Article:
Prof. Arnold Eisen, Chancellor of the Jewish Theological Seminary in New York.
(photo credit: ITAI NADAV)
Arnold Eisen, the chancellor of the Jewish Theological Seminary in New York, said it is imperative to connect American Jews to the Jewish people and Judaism in order for them to feel connected to Israel.
Speaking with The Jerusalem Post this week, Eisen talked of the challenges in generating this connection and whether or not it would be more effective in focusing on Jewish identity in the US than the current troubles in the relationship between American Jews with Israel.
“The less you feel part of the Jewish people and the less you feel connected to Judaism, the less you are going to feel connected to Israel,” said Eisen, who was speaking ahead of a conference at the Schechter Institute of Jewish Studies in Jerusalem on Wednesday on commonalities and differences between Israeli and North American Jews.
Eisen noted that following the Holocaust and the creation of the State of Israel, Diaspora Jews barely needed a particular connection to Judaism as a religion to feel Jewish “because history was impinging on you,” but said that in today’s generation the intensity of those historical events is less keenly felt, and so too the connection to the Jewish people is weaker.
Eisen observed that for growing numbers of Jews in the US, Judaism is only a matter of religion and not of peoplehood or identification with the nation state of the Jews, Israel, to the extent that many American Jews do not feel that such national identities are desirable or even legitimate any longer.
“Peoplehood seems strange to them and even chauvinistic or racist, and that’s a problem,” he said, noting that many American Jews do not live in a particularly Jewish environment and typically have many close friends who are not Jewish.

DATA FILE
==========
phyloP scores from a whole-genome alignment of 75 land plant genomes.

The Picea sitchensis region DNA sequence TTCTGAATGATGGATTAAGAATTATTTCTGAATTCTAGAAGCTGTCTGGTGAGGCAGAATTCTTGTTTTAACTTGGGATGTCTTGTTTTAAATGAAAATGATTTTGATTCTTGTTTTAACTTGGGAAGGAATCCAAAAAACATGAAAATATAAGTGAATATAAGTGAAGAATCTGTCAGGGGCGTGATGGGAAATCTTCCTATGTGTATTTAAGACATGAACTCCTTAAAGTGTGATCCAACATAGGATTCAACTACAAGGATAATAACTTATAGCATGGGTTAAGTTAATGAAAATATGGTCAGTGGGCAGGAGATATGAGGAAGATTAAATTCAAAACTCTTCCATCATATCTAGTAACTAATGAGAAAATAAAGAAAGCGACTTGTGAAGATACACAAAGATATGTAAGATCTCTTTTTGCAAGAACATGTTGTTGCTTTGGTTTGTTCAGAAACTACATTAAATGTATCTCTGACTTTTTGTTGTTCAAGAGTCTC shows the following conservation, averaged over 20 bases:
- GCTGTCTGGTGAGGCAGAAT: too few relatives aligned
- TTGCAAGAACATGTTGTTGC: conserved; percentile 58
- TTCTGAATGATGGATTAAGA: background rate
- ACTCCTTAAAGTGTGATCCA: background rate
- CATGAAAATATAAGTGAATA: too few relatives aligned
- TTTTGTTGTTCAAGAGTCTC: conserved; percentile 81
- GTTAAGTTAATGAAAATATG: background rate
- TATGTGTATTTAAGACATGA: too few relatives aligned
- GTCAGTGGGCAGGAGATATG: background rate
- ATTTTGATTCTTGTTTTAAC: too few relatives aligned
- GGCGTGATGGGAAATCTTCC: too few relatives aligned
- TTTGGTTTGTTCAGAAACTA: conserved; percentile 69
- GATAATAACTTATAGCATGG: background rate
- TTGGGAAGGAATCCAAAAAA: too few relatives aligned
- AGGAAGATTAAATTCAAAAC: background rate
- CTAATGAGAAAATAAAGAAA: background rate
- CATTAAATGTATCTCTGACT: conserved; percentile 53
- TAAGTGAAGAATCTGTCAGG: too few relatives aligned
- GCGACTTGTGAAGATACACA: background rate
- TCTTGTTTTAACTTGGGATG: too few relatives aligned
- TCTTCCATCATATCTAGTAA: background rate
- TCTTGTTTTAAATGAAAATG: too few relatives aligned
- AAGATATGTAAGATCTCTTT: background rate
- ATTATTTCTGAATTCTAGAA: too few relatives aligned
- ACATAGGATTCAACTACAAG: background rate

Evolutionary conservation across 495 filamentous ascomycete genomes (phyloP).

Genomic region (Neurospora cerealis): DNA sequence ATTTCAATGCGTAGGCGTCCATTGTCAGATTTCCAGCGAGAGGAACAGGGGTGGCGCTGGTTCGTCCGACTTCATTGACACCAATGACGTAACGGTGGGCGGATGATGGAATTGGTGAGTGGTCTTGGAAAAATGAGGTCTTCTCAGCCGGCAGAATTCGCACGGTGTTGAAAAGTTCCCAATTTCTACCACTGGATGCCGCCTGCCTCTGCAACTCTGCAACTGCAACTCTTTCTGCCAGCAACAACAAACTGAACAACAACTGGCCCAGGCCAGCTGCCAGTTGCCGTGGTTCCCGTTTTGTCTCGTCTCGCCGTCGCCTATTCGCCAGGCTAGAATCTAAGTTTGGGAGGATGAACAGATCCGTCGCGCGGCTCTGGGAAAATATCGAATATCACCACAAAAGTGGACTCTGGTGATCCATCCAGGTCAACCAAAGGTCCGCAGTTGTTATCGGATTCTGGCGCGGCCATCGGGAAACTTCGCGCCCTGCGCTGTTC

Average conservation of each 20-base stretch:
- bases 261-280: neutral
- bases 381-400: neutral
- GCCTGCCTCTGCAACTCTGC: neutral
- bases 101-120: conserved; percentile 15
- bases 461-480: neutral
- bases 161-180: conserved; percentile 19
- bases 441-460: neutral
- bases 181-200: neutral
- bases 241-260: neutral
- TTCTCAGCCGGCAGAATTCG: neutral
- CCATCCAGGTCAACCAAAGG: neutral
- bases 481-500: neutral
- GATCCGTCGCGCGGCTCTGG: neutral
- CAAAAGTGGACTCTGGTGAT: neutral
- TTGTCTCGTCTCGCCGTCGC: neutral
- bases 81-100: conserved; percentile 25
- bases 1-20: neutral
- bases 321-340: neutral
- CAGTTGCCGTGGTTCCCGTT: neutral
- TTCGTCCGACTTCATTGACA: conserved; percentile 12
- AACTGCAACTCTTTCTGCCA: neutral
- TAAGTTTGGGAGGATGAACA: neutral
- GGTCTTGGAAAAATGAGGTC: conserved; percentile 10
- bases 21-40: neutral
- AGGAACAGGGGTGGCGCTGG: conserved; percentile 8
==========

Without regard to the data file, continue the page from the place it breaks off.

“It’s a fiction to them. It seems not only wrong in principle but untrue in terms of their experience that they should feel a stronger connection to other Jews than they should to the people around them.”
Eisen also noted that because of the prevalence of intermarriage, the children of such marriages can feel even less likely to identify specifically with the cultural and national heritage of one parent over another.
“If you’re married to someone non-Jewish or a child of a non-Jew, why should you be more connected to Jews than non-Jews? It’s not intuitively correct.”
Eisen said that there are “no quick fixes” to the problem of declining Jewish identity in America, but said that providing Jews with Jewish experiences in day schools and summer camps is key, especially for those for whom Judaism is “in the periphery” of their lives.
“You need to create a close connection to other Jews through community. You need to get Jews involved in Jewish education, culture, music, art, Jewish spirituality and social justice,” he said.
Given the serious problems of Jewish interfaith marriages in the US, assimilation and declining Jewish identity, it has been suggested that efforts be made to address these problems in particular, before trying to improve the connection of US Jews to Israel.
Eisen said however that this would be a mistake and wasted opportunity, given the historic privilege renewed Jewish sovereignty has conferred on the Jewish people, including what he described as the opportunity to fulfill Jewish ideals of justice.
“It’s a waste not to take advantage of the opportunities to be Jew in the US, and equally to take advantage of the connection to the State of Israel, which is the single most important project the Jewish people has on the ground in the 21st century,” he said.
“Now you have a state which gives you the opportunity to move mitzvah from the private sphere to the public sphere for the first time in 2,000 years, and increase justice and compassion in the world. I want Jews to understand this and take part in it. Having Israel changes Jewish existence in the 21st century, and not to make it part of Jewish education and Jewish identity is a wasted opportunity.”
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